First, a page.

Archive for May, 2019


Is it worth the waiting for, if we live ‘til 84?

I’ve become a huge fan of Bournville Musical Theatre Company in recent years, so I particularly looked forward to their latest presentation – Oliver. And not only did I see the show, I made four separate trips. This meant I could evaluate the performances from both casts of children which had been separated for the run.

Now, anyone who has knowledge of musicals will recognise Food Glorious Food, Got to Pick a Pocket, I’d Do Anything, As Long as He Needs Me, and … the list goes on. And if you think you are not that well up on the show, you’d be surprised how many songs you actually do know: It’s a Fine Life, Boy for Sale, Where is Love, Be Back Soon, Reviewing the Situation and the title song – Oliver. In addition, to those made famous by the 1968 Carol Reed film, there are some great tunes missed out in that medium: That’s Your Funeral, My Name and I Shall Scream. All of these were delivered without exception by a fantastic cast throughout, be they principals or chorus who excelled during Consider Yourself, Who Will Buy and Oom-Pah-Pah.

In the lead roles we had James Whatmore and Billy Stait as Oliver with Hayden Stocker and Jack Smyth (Artful Dodger). As for the rest of the children which included Flynn McBride-Hogbin and Cameron Dews as Charlie, I could not separate which was the best as each were of a high standard. And the same can be said for the entire performances. All top quality. The only criticism I could have would be a lack of inclusion with the children restricted to only boys.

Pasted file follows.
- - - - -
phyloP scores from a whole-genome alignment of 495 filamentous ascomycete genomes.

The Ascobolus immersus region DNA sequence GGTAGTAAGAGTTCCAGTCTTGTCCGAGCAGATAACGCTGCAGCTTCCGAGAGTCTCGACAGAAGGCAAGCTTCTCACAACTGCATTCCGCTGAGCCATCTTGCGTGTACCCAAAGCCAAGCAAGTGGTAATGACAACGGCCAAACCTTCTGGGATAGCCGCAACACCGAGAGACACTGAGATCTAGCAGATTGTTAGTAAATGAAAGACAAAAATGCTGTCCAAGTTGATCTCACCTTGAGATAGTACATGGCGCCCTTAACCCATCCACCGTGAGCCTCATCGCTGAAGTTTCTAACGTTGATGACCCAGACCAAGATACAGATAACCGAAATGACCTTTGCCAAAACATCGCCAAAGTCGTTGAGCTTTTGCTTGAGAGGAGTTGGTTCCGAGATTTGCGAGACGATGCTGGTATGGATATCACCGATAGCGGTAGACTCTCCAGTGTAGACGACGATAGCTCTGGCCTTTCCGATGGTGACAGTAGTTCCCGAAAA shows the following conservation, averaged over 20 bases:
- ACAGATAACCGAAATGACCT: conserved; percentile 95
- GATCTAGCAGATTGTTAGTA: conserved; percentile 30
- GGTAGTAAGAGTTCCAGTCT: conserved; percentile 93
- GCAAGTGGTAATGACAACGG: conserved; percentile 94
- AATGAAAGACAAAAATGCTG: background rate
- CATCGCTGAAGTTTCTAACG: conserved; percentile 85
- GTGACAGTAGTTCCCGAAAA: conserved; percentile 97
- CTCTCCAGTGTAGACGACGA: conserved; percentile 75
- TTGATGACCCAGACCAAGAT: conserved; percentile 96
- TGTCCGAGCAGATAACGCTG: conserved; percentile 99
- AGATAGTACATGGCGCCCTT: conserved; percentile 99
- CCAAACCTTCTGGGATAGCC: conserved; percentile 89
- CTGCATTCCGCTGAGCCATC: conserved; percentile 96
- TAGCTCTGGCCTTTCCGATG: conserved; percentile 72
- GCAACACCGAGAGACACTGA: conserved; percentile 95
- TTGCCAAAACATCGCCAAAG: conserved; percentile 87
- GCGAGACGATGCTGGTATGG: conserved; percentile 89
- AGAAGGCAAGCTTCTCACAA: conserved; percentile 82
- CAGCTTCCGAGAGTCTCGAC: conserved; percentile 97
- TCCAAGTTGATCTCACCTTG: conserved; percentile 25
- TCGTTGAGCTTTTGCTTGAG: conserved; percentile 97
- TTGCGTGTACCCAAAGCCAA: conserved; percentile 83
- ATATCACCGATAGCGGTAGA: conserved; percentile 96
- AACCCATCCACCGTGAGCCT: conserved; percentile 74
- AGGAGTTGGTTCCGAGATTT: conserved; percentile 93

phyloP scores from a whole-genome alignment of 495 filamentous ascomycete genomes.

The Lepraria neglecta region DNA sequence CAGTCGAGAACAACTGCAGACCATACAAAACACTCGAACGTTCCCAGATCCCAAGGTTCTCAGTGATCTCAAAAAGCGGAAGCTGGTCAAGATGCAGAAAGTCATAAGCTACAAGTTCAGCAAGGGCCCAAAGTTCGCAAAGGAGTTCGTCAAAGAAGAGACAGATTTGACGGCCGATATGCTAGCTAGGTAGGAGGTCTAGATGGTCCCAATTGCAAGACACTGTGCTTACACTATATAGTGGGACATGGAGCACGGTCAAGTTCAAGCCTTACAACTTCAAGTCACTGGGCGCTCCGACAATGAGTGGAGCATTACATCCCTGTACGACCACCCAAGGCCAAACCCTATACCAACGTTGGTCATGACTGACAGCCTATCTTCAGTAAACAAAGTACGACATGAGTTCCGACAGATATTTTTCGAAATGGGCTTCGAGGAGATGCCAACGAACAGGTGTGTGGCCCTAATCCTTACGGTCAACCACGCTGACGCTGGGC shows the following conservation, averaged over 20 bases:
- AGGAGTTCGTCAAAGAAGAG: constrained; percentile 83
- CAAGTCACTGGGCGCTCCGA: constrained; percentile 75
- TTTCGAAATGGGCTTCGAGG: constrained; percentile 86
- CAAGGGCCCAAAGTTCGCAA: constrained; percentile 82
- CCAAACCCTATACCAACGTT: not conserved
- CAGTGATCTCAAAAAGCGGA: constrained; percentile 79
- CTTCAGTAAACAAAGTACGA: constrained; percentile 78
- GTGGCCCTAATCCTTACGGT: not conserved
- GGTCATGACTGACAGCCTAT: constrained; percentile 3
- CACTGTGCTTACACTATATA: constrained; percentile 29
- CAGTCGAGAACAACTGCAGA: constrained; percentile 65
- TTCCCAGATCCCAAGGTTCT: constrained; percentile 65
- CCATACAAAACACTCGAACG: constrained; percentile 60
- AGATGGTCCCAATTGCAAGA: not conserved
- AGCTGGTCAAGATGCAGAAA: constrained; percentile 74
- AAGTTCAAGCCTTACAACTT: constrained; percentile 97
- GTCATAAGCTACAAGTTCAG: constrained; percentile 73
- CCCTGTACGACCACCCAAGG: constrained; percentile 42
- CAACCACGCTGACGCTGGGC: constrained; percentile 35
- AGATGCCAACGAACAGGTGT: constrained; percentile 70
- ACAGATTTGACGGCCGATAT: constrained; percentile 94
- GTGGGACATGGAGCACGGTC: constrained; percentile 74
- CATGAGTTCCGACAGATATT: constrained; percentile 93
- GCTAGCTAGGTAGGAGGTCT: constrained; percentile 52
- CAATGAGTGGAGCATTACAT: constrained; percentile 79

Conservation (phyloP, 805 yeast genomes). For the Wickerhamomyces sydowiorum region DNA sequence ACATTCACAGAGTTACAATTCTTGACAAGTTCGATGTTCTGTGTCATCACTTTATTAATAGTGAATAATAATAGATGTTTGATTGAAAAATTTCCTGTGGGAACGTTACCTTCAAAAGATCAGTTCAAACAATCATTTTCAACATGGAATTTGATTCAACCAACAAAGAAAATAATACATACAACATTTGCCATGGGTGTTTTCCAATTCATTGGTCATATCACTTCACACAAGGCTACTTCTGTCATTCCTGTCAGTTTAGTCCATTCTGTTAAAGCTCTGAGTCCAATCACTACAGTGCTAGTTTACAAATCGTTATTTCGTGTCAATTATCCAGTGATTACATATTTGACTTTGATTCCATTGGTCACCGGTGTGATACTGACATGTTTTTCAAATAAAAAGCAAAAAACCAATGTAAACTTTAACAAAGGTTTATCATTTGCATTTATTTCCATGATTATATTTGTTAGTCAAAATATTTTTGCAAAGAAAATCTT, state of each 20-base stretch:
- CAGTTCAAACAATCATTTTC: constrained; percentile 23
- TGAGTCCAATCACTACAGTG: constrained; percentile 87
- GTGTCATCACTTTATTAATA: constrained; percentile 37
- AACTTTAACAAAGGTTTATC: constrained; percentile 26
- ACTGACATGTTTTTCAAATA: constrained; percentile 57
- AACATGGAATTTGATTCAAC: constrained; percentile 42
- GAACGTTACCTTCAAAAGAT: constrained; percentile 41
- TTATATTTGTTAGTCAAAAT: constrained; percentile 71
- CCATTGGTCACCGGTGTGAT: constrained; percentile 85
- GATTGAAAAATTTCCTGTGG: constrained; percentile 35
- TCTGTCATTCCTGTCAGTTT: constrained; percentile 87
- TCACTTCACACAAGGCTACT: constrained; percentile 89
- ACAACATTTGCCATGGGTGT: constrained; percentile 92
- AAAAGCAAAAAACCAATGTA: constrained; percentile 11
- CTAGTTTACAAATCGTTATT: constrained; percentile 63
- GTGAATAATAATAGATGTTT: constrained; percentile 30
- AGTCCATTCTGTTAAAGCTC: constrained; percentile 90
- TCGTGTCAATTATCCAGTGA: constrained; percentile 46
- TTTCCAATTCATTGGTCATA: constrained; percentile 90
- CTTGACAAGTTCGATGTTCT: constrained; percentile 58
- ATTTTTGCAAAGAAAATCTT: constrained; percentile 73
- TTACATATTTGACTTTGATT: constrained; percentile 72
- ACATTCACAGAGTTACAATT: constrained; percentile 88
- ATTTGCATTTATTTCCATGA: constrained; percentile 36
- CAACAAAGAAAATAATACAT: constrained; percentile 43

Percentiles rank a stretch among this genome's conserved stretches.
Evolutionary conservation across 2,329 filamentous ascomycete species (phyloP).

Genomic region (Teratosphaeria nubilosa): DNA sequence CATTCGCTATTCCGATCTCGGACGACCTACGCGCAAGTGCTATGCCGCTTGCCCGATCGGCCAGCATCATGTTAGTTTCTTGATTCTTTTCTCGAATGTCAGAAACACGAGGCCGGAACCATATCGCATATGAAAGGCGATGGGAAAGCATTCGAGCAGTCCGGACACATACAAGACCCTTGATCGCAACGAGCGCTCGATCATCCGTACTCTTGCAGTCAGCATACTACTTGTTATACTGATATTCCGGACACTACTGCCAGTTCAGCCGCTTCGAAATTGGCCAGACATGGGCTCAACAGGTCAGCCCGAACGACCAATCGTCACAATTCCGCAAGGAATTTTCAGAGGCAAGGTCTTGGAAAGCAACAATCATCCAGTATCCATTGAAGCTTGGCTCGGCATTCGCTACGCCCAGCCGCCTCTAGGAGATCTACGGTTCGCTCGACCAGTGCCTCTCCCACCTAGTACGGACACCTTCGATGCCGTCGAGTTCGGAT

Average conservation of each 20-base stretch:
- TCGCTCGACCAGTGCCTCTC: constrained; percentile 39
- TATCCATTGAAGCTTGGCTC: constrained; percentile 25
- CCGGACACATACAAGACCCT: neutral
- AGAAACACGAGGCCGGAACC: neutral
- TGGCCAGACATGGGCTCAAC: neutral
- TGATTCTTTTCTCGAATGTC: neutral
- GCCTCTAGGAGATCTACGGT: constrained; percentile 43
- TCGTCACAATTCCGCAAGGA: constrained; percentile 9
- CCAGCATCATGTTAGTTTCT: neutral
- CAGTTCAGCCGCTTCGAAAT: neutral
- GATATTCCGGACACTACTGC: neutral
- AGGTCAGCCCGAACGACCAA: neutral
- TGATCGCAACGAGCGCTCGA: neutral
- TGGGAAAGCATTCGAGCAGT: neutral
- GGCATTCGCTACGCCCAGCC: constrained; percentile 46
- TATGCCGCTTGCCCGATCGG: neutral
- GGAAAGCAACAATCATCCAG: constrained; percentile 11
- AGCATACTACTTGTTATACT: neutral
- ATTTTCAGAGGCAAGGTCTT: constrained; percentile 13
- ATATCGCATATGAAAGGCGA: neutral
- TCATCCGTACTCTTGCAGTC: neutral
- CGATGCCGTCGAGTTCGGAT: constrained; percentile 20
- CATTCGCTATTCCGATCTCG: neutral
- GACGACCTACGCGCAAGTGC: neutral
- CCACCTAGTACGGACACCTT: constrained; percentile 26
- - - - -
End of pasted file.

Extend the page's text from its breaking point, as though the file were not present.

Of the adult roles, I must lay great praise for Sophie Wood as Nancy with the ovations saying it all. Excellent in every department. Now, it’s easy to copy Ron Moody in the role of Fagin but Phil Snowe made this role his own with strong characterisation. As Bill Sykes, Jimmy Van Hear was a truly menacing figure, making me genuinely frightened at times whereas there was good support in the Nancy/Fagin scenes from Rhian Heeley as Bet.

Oliver is a different show in a way due to some scenes being more akin to mini episodes, which, in fact, was how the original Oliver Twist was published beginning in 1837. Of these segments, we first see the workhouse where Kris Evans and Jill Hughes were brilliant as Mr Bumble and Widow Corney. Then we had my favourite part of the show, the undertakers. Jonathan Eastwood gave a sublime depiction of the drunken Mr Sowerberry and was well supported by Karen Lane (Mrs Sowerberry), Natalie Buzzard (Charlotte) and Stuart McDiarmid (Noah Claypole). Finally, there was the Brownlow household with great rapport between John Clay (Mr Brownlow), Colette Preece (Mrs Bedwin) and John Morrison (Dr Grimwig). Credit must also go to the street sellers: Claire Brough, Rachel Fox, Adam Heeley and Lily Moore.

At the helm in direction was Terry Wheddon whose hard work was evident with the results on stage. Also, the fabulous choreography of Chloe Turner. Not an easy task with such a large cast but top drawer on the nights I was there. Chris Corcoran had the job of bringing together the vocals, backing them with a great orchestra. The icing on the cake for a magnificent show.

Now I always like the random and bizarre, and there was no better example of this than one of the street signs on the London cloth. Have you seen the industrious fleas? Okay … And then the voice from the audience during the rendition of I Shall Scream when a child shouted out, “Scream then!” Oh, little things amuse me.